I always turn up way too early for the plane and end up sitting around for hours in the departure lounge, which I totally don’t mind because I’ll have a good book and do some people watching, plus getting there early = no stress. I decided to make an exception to my usual rule last weekend though and leave much later than I would usually have done so I could get some extra sleep the night before.
So I wake up, turn off my alarm, feel surprisingly awake, get dressed, grab bag, stand outside, wait for the cab I ordered, and wait, and wait, what’s the time he should be here by now, half an hour of fruitless phone calls, really have to get going now, run to main road, flag down a tuk tuk to take me to the nearest taxi stand (about 5 miles), leap out of tuk tuk into first cab I see, argue briefly over price with both and we’re away, phew thank god it must be getting really late, go to look at my phone to see just how late
my phone. oh shit.
It’s still in the tuk tuk. Turn the taxi around, drive back to taxi stand, tuk tuk no longer there, talk to other taxi drivers, try calling, no answer, leave my address with taxi drivers in case it turns up, one last quick drive round to look for the autowallah, no luck, by this time it’s seriously late, biting lip the whole way to airport, leap out of taxi, run to doors, and of course I’ve forgotten in India you can’t get into the airport building unless you have a ticket, but guess where mine was, yup on my phone, ‘sorry m’am you can’t come in without a ticket’, run to ticket office at side of building, big queue, push in front (sorry guys), print out my ticket, back to the entrance, finally in, get to check in, ahhhhhh there’s like a million people here, run up to flight attendant who ushers me to the front and checks me in, race through security feeling super important (‘excuse me, that’s my flight they’re announcing, coming through’) race to the gate and YESSSSS I’VE FREAKIN MADE IT. Minus phone, oh well.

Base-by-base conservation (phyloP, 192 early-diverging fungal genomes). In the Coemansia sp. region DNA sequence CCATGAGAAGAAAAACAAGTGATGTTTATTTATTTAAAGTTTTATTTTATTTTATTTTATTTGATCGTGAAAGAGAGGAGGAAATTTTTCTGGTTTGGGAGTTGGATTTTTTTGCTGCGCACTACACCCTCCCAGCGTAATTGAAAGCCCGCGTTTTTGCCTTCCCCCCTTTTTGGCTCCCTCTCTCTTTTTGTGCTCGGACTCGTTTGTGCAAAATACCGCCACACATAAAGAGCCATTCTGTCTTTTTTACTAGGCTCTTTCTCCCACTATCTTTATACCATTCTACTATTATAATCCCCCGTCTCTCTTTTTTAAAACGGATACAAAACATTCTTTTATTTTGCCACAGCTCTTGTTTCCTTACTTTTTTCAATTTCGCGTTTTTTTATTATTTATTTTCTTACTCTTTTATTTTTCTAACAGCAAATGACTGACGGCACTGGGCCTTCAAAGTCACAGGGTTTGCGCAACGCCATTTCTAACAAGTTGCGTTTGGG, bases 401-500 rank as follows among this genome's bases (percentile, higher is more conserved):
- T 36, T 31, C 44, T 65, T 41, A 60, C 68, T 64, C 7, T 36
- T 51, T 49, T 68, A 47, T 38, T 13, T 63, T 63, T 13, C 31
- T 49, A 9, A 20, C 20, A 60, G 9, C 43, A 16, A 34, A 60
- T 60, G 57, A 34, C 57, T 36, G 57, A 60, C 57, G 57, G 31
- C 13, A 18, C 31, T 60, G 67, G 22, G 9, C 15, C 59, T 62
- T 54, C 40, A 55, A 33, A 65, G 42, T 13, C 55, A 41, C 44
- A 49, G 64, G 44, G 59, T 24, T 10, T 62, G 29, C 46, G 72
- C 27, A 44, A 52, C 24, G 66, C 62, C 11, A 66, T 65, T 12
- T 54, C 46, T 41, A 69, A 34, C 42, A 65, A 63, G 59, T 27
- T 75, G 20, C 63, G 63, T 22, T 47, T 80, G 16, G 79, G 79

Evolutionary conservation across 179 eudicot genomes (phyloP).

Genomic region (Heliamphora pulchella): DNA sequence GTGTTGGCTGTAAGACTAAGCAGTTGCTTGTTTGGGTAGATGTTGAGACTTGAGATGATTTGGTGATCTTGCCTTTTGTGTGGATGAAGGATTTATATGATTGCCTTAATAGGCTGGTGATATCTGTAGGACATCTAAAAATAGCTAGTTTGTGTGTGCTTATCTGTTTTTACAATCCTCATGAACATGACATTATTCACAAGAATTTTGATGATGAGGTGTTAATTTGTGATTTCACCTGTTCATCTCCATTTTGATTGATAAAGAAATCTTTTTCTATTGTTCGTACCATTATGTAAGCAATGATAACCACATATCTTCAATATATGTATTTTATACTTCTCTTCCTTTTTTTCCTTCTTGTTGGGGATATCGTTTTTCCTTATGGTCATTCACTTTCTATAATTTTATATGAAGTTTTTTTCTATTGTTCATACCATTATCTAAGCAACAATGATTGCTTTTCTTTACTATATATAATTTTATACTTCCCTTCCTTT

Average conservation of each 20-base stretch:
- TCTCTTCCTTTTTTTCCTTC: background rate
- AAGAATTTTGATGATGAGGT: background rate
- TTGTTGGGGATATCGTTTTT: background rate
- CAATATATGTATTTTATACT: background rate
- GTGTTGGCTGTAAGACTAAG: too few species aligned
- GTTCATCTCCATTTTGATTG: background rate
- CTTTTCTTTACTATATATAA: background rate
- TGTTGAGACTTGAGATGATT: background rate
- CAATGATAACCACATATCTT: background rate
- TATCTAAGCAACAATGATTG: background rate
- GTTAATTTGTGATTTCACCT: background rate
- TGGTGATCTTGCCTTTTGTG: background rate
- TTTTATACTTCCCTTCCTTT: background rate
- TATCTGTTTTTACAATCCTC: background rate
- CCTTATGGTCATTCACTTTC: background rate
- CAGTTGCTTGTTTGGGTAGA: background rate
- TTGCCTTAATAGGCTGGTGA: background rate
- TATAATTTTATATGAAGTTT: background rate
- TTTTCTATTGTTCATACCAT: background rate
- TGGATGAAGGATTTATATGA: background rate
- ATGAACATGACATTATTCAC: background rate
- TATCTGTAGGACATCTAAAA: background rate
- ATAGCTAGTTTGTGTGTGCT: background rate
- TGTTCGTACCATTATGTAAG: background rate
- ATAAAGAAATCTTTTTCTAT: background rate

What intrigues me is that these sort of days seem to be an ongoing series of unfortunate events: there is never just one problem, one setback: everything that can go wrong, will. It often gets me thinking about karmic responsibility, about whether or not my past and future actions have some sort of influence on my present situation. Not necessarily in a spiritual way, I’m fairly cynical on that front, but logically: my adventure to the airport may have been made a hundred times easier if I had just planned to leave half an hour earlier. Of course, if I had left half an hour earlier, you could have pretty much guaranteed the taxi would have turned up and I’d have been spot on time, left hanging around for two hours to get on an hour-long domestic flight.
This is an excellent example of Sod’s law: If something can go wrong, it will, and at the worst possible time.
Sod’s law often rears its ugly head while I am travelling, however I would be lying if I didn’t say that every once in a while it becomes counterbalanced by its equal and opposite force, good luck (like when a hotel has accidentally reassigned your room so you are forced to move to a much nicer room at the same price, on the way to which a god-like creature crashes into you and as a token of forgiveness insists on taking you out for dinner).